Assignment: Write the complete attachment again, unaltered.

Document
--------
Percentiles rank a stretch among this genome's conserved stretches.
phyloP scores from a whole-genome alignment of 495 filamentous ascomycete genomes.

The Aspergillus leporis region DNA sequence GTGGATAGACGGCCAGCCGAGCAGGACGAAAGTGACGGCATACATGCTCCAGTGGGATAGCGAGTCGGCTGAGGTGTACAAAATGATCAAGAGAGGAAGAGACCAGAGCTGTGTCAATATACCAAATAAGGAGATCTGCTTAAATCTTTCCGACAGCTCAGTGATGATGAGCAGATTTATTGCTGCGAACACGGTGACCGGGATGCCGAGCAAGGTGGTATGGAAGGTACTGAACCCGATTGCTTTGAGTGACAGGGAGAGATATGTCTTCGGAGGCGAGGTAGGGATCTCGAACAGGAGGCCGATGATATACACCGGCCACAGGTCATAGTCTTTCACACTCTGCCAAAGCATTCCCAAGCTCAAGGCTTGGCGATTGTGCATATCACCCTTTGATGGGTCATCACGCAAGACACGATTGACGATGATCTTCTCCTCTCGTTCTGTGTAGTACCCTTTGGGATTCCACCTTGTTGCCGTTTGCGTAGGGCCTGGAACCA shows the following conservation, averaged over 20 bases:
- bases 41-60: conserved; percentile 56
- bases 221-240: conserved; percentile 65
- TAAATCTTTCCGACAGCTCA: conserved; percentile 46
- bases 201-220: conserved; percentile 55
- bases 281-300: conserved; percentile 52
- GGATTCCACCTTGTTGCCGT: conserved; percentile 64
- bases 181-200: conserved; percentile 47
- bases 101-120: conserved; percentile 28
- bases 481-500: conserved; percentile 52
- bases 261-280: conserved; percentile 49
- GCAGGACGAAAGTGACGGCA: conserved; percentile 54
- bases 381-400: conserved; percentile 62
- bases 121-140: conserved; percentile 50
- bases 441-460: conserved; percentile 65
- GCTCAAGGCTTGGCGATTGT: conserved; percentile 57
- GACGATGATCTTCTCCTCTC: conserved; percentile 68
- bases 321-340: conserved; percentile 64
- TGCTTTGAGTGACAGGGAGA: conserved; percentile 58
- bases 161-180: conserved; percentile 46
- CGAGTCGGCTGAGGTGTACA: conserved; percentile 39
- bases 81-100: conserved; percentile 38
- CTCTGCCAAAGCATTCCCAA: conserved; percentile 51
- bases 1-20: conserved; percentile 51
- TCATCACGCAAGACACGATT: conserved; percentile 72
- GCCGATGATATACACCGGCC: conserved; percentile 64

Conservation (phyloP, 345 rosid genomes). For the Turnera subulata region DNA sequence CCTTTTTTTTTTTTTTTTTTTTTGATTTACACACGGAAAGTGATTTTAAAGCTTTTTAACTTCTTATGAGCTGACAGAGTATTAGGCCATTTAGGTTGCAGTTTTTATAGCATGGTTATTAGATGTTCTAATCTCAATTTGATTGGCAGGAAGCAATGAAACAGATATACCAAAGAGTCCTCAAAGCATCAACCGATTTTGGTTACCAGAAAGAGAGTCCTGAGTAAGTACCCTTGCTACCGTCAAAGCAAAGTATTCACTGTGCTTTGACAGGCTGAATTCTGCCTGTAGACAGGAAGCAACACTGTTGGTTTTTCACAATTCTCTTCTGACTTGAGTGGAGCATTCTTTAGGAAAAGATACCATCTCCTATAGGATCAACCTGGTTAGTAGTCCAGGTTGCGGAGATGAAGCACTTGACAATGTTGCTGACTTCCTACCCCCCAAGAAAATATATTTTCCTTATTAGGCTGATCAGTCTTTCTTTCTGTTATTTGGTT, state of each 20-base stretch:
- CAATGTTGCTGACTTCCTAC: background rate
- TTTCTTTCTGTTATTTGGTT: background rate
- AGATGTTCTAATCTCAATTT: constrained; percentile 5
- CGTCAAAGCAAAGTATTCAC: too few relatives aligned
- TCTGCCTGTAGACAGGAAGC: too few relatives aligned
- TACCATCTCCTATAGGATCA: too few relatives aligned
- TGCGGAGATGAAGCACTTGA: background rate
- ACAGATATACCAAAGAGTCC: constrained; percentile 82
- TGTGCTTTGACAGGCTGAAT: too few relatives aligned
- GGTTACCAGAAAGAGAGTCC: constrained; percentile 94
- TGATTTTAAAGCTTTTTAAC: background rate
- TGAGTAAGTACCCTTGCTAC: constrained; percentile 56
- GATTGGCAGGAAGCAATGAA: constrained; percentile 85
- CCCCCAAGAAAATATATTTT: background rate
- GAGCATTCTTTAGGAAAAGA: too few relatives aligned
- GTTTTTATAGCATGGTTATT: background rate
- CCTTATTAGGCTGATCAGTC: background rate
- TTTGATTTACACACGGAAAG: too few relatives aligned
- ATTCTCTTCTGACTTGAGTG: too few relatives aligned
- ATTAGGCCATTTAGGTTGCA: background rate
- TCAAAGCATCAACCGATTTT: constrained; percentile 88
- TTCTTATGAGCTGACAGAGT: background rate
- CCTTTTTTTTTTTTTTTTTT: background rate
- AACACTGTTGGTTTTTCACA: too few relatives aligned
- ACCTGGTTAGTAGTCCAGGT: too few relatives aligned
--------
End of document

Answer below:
Percentiles rank a stretch among this genome's conserved stretches.
phyloP scores from a whole-genome alignment of 495 filamentous ascomycete genomes.

The Aspergillus leporis region DNA sequence GTGGATAGACGGCCAGCCGAGCAGGACGAAAGTGACGGCATACATGCTCCAGTGGGATAGCGAGTCGGCTGAGGTGTACAAAATGATCAAGAGAGGAAGAGACCAGAGCTGTGTCAATATACCAAATAAGGAGATCTGCTTAAATCTTTCCGACAGCTCAGTGATGATGAGCAGATTTATTGCTGCGAACACGGTGACCGGGATGCCGAGCAAGGTGGTATGGAAGGTACTGAACCCGATTGCTTTGAGTGACAGGGAGAGATATGTCTTCGGAGGCGAGGTAGGGATCTCGAACAGGAGGCCGATGATATACACCGGCCACAGGTCATAGTCTTTCACACTCTGCCAAAGCATTCCCAAGCTCAAGGCTTGGCGATTGTGCATATCACCCTTTGATGGGTCATCACGCAAGACACGATTGACGATGATCTTCTCCTCTCGTTCTGTGTAGTACCCTTTGGGATTCCACCTTGTTGCCGTTTGCGTAGGGCCTGGAACCA shows the following conservation, averaged over 20 bases:
- bases 41-60: conserved; percentile 56
- bases 221-240: conserved; percentile 65
- TAAATCTTTCCGACAGCTCA: conserved; percentile 46
- bases 201-220: conserved; percentile 55
- bases 281-300: conserved; percentile 52
- GGATTCCACCTTGTTGCCGT: conserved; percentile 64
- bases 181-200: conserved; percentile 47
- bases 101-120: conserved; percentile 28
- bases 481-500: conserved; percentile 52
- bases 261-280: conserved; percentile 49
- GCAGGACGAAAGTGACGGCA: conserved; percentile 54
- bases 381-400: conserved; percentile 62
- bases 121-140: conserved; percentile 50
- bases 441-460: conserved; percentile 65
- GCTCAAGGCTTGGCGATTGT: conserved; percentile 57
- GACGATGATCTTCTCCTCTC: conserved; percentile 68
- bases 321-340: conserved; percentile 64
- TGCTTTGAGTGACAGGGAGA: conserved; percentile 58
- bases 161-180: conserved; percentile 46
- CGAGTCGGCTGAGGTGTACA: conserved; percentile 39
- bases 81-100: conserved; percentile 38
- CTCTGCCAAAGCATTCCCAA: conserved; percentile 51
- bases 1-20: conserved; percentile 51
- TCATCACGCAAGACACGATT: conserved; percentile 72
- GCCGATGATATACACCGGCC: conserved; percentile 64

Conservation (phyloP, 345 rosid genomes). For the Turnera subulata region DNA sequence CCTTTTTTTTTTTTTTTTTTTTTGATTTACACACGGAAAGTGATTTTAAAGCTTTTTAACTTCTTATGAGCTGACAGAGTATTAGGCCATTTAGGTTGCAGTTTTTATAGCATGGTTATTAGATGTTCTAATCTCAATTTGATTGGCAGGAAGCAATGAAACAGATATACCAAAGAGTCCTCAAAGCATCAACCGATTTTGGTTACCAGAAAGAGAGTCCTGAGTAAGTACCCTTGCTACCGTCAAAGCAAAGTATTCACTGTGCTTTGACAGGCTGAATTCTGCCTGTAGACAGGAAGCAACACTGTTGGTTTTTCACAATTCTCTTCTGACTTGAGTGGAGCATTCTTTAGGAAAAGATACCATCTCCTATAGGATCAACCTGGTTAGTAGTCCAGGTTGCGGAGATGAAGCACTTGACAATGTTGCTGACTTCCTACCCCCCAAGAAAATATATTTTCCTTATTAGGCTGATCAGTCTTTCTTTCTGTTATTTGGTT, state of each 20-base stretch:
- CAATGTTGCTGACTTCCTAC: background rate
- TTTCTTTCTGTTATTTGGTT: background rate
- AGATGTTCTAATCTCAATTT: constrained; percentile 5
- CGTCAAAGCAAAGTATTCAC: too few relatives aligned
- TCTGCCTGTAGACAGGAAGC: too few relatives aligned
- TACCATCTCCTATAGGATCA: too few relatives aligned
- TGCGGAGATGAAGCACTTGA: background rate
- ACAGATATACCAAAGAGTCC: constrained; percentile 82
- TGTGCTTTGACAGGCTGAAT: too few relatives aligned
- GGTTACCAGAAAGAGAGTCC: constrained; percentile 94
- TGATTTTAAAGCTTTTTAAC: background rate
- TGAGTAAGTACCCTTGCTAC: constrained; percentile 56
- GATTGGCAGGAAGCAATGAA: constrained; percentile 85
- CCCCCAAGAAAATATATTTT: background rate
- GAGCATTCTTTAGGAAAAGA: too few relatives aligned
- GTTTTTATAGCATGGTTATT: background rate
- CCTTATTAGGCTGATCAGTC: background rate
- TTTGATTTACACACGGAAAG: too few relatives aligned
- ATTCTCTTCTGACTTGAGTG: too few relatives aligned
- ATTAGGCCATTTAGGTTGCA: background rate
- TCAAAGCATCAACCGATTTT: constrained; percentile 88
- TTCTTATGAGCTGACAGAGT: background rate
- CCTTTTTTTTTTTTTTTTTT: background rate
- AACACTGTTGGTTTTTCACA: too few relatives aligned
- ACCTGGTTAGTAGTCCAGGT: too few relatives aligned